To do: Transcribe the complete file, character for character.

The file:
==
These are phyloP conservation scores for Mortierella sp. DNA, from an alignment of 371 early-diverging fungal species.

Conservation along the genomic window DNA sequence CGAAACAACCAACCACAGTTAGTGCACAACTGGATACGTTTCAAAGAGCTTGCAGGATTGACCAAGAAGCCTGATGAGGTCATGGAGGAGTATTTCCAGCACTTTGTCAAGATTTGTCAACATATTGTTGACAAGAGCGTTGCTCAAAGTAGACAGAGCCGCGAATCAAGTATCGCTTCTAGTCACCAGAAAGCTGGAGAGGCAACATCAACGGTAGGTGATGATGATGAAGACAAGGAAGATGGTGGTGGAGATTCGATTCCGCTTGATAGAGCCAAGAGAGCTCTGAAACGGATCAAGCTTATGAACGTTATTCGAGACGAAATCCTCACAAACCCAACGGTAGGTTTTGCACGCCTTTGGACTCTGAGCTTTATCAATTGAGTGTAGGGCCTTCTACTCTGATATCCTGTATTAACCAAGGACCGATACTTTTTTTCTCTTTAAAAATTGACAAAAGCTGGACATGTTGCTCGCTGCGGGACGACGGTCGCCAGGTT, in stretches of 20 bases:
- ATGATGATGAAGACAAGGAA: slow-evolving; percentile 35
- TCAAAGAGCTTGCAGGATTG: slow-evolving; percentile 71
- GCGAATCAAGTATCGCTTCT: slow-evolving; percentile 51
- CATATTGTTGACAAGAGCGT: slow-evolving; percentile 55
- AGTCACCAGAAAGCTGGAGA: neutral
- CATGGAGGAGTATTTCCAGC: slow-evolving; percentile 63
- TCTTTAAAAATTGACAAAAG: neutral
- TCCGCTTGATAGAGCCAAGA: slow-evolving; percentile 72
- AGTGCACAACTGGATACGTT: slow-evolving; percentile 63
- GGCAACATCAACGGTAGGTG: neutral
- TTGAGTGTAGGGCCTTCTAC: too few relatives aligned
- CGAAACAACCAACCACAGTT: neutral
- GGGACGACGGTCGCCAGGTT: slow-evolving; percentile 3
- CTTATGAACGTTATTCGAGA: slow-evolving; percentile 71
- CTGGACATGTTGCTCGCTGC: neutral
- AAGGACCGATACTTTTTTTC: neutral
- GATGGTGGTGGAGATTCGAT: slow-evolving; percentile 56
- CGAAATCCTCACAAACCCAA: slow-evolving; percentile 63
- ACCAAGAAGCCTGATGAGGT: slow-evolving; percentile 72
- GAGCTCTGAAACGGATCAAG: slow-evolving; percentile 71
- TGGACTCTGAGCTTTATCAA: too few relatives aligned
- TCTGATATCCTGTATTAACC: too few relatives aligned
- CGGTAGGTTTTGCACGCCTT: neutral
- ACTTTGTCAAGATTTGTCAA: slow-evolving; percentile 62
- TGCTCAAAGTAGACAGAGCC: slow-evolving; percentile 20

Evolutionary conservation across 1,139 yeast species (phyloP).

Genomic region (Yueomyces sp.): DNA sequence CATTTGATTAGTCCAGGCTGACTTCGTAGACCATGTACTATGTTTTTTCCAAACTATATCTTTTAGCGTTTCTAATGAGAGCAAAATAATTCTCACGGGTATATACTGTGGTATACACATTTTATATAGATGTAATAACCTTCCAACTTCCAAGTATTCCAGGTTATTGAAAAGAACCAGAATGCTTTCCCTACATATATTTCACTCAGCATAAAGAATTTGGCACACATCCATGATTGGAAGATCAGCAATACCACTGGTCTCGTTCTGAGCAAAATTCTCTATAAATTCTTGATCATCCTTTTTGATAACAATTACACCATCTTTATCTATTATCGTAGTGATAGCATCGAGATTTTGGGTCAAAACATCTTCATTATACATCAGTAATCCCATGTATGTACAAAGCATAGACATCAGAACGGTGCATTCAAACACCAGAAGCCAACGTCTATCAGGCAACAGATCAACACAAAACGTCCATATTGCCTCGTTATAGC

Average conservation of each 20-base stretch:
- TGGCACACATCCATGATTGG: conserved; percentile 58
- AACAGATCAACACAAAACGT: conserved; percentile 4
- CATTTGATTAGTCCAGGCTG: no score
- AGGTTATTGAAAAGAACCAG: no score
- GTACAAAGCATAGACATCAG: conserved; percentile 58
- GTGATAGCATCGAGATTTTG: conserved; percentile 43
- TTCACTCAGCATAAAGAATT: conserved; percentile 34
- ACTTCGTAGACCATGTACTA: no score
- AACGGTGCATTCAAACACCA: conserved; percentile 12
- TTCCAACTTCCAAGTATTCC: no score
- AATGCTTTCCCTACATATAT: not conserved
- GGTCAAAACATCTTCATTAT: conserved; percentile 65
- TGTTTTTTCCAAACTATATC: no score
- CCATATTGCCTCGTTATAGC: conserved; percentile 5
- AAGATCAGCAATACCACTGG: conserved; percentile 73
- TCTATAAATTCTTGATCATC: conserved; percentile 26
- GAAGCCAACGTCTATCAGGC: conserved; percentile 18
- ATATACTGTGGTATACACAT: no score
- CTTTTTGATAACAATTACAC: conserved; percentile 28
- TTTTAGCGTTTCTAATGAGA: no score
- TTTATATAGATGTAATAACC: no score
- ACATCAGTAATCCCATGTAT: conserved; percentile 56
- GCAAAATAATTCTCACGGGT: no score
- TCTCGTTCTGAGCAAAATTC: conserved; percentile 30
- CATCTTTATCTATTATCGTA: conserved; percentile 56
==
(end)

These are phyloP conservation scores for Mortierella sp. DNA, from an alignment of 371 early-diverging fungal species.

Conservation along the genomic window DNA sequence CGAAACAACCAACCACAGTTAGTGCACAACTGGATACGTTTCAAAGAGCTTGCAGGATTGACCAAGAAGCCTGATGAGGTCATGGAGGAGTATTTCCAGCACTTTGTCAAGATTTGTCAACATATTGTTGACAAGAGCGTTGCTCAAAGTAGACAGAGCCGCGAATCAAGTATCGCTTCTAGTCACCAGAAAGCTGGAGAGGCAACATCAACGGTAGGTGATGATGATGAAGACAAGGAAGATGGTGGTGGAGATTCGATTCCGCTTGATAGAGCCAAGAGAGCTCTGAAACGGATCAAGCTTATGAACGTTATTCGAGACGAAATCCTCACAAACCCAACGGTAGGTTTTGCACGCCTTTGGACTCTGAGCTTTATCAATTGAGTGTAGGGCCTTCTACTCTGATATCCTGTATTAACCAAGGACCGATACTTTTTTTCTCTTTAAAAATTGACAAAAGCTGGACATGTTGCTCGCTGCGGGACGACGGTCGCCAGGTT, in stretches of 20 bases:
- ATGATGATGAAGACAAGGAA: slow-evolving; percentile 35
- TCAAAGAGCTTGCAGGATTG: slow-evolving; percentile 71
- GCGAATCAAGTATCGCTTCT: slow-evolving; percentile 51
- CATATTGTTGACAAGAGCGT: slow-evolving; percentile 55
- AGTCACCAGAAAGCTGGAGA: neutral
- CATGGAGGAGTATTTCCAGC: slow-evolving; percentile 63
- TCTTTAAAAATTGACAAAAG: neutral
- TCCGCTTGATAGAGCCAAGA: slow-evolving; percentile 72
- AGTGCACAACTGGATACGTT: slow-evolving; percentile 63
- GGCAACATCAACGGTAGGTG: neutral
- TTGAGTGTAGGGCCTTCTAC: too few relatives aligned
- CGAAACAACCAACCACAGTT: neutral
- GGGACGACGGTCGCCAGGTT: slow-evolving; percentile 3
- CTTATGAACGTTATTCGAGA: slow-evolving; percentile 71
- CTGGACATGTTGCTCGCTGC: neutral
- AAGGACCGATACTTTTTTTC: neutral
- GATGGTGGTGGAGATTCGAT: slow-evolving; percentile 56
- CGAAATCCTCACAAACCCAA: slow-evolving; percentile 63
- ACCAAGAAGCCTGATGAGGT: slow-evolving; percentile 72
- GAGCTCTGAAACGGATCAAG: slow-evolving; percentile 71
- TGGACTCTGAGCTTTATCAA: too few relatives aligned
- TCTGATATCCTGTATTAACC: too few relatives aligned
- CGGTAGGTTTTGCACGCCTT: neutral
- ACTTTGTCAAGATTTGTCAA: slow-evolving; percentile 62
- TGCTCAAAGTAGACAGAGCC: slow-evolving; percentile 20

Evolutionary conservation across 1,139 yeast species (phyloP).

Genomic region (Yueomyces sp.): DNA sequence CATTTGATTAGTCCAGGCTGACTTCGTAGACCATGTACTATGTTTTTTCCAAACTATATCTTTTAGCGTTTCTAATGAGAGCAAAATAATTCTCACGGGTATATACTGTGGTATACACATTTTATATAGATGTAATAACCTTCCAACTTCCAAGTATTCCAGGTTATTGAAAAGAACCAGAATGCTTTCCCTACATATATTTCACTCAGCATAAAGAATTTGGCACACATCCATGATTGGAAGATCAGCAATACCACTGGTCTCGTTCTGAGCAAAATTCTCTATAAATTCTTGATCATCCTTTTTGATAACAATTACACCATCTTTATCTATTATCGTAGTGATAGCATCGAGATTTTGGGTCAAAACATCTTCATTATACATCAGTAATCCCATGTATGTACAAAGCATAGACATCAGAACGGTGCATTCAAACACCAGAAGCCAACGTCTATCAGGCAACAGATCAACACAAAACGTCCATATTGCCTCGTTATAGC

Average conservation of each 20-base stretch:
- TGGCACACATCCATGATTGG: conserved; percentile 58
- AACAGATCAACACAAAACGT: conserved; percentile 4
- CATTTGATTAGTCCAGGCTG: no score
- AGGTTATTGAAAAGAACCAG: no score
- GTACAAAGCATAGACATCAG: conserved; percentile 58
- GTGATAGCATCGAGATTTTG: conserved; percentile 43
- TTCACTCAGCATAAAGAATT: conserved; percentile 34
- ACTTCGTAGACCATGTACTA: no score
- AACGGTGCATTCAAACACCA: conserved; percentile 12
- TTCCAACTTCCAAGTATTCC: no score
- AATGCTTTCCCTACATATAT: not conserved
- GGTCAAAACATCTTCATTAT: conserved; percentile 65
- TGTTTTTTCCAAACTATATC: no score
- CCATATTGCCTCGTTATAGC: conserved; percentile 5
- AAGATCAGCAATACCACTGG: conserved; percentile 73
- TCTATAAATTCTTGATCATC: conserved; percentile 26
- GAAGCCAACGTCTATCAGGC: conserved; percentile 18
- ATATACTGTGGTATACACAT: no score
- CTTTTTGATAACAATTACAC: conserved; percentile 28
- TTTTAGCGTTTCTAATGAGA: no score
- TTTATATAGATGTAATAACC: no score
- ACATCAGTAATCCCATGTAT: conserved; percentile 56
- GCAAAATAATTCTCACGGGT: no score
- TCTCGTTCTGAGCAAAATTC: conserved; percentile 30
- CATCTTTATCTATTATCGTA: conserved; percentile 56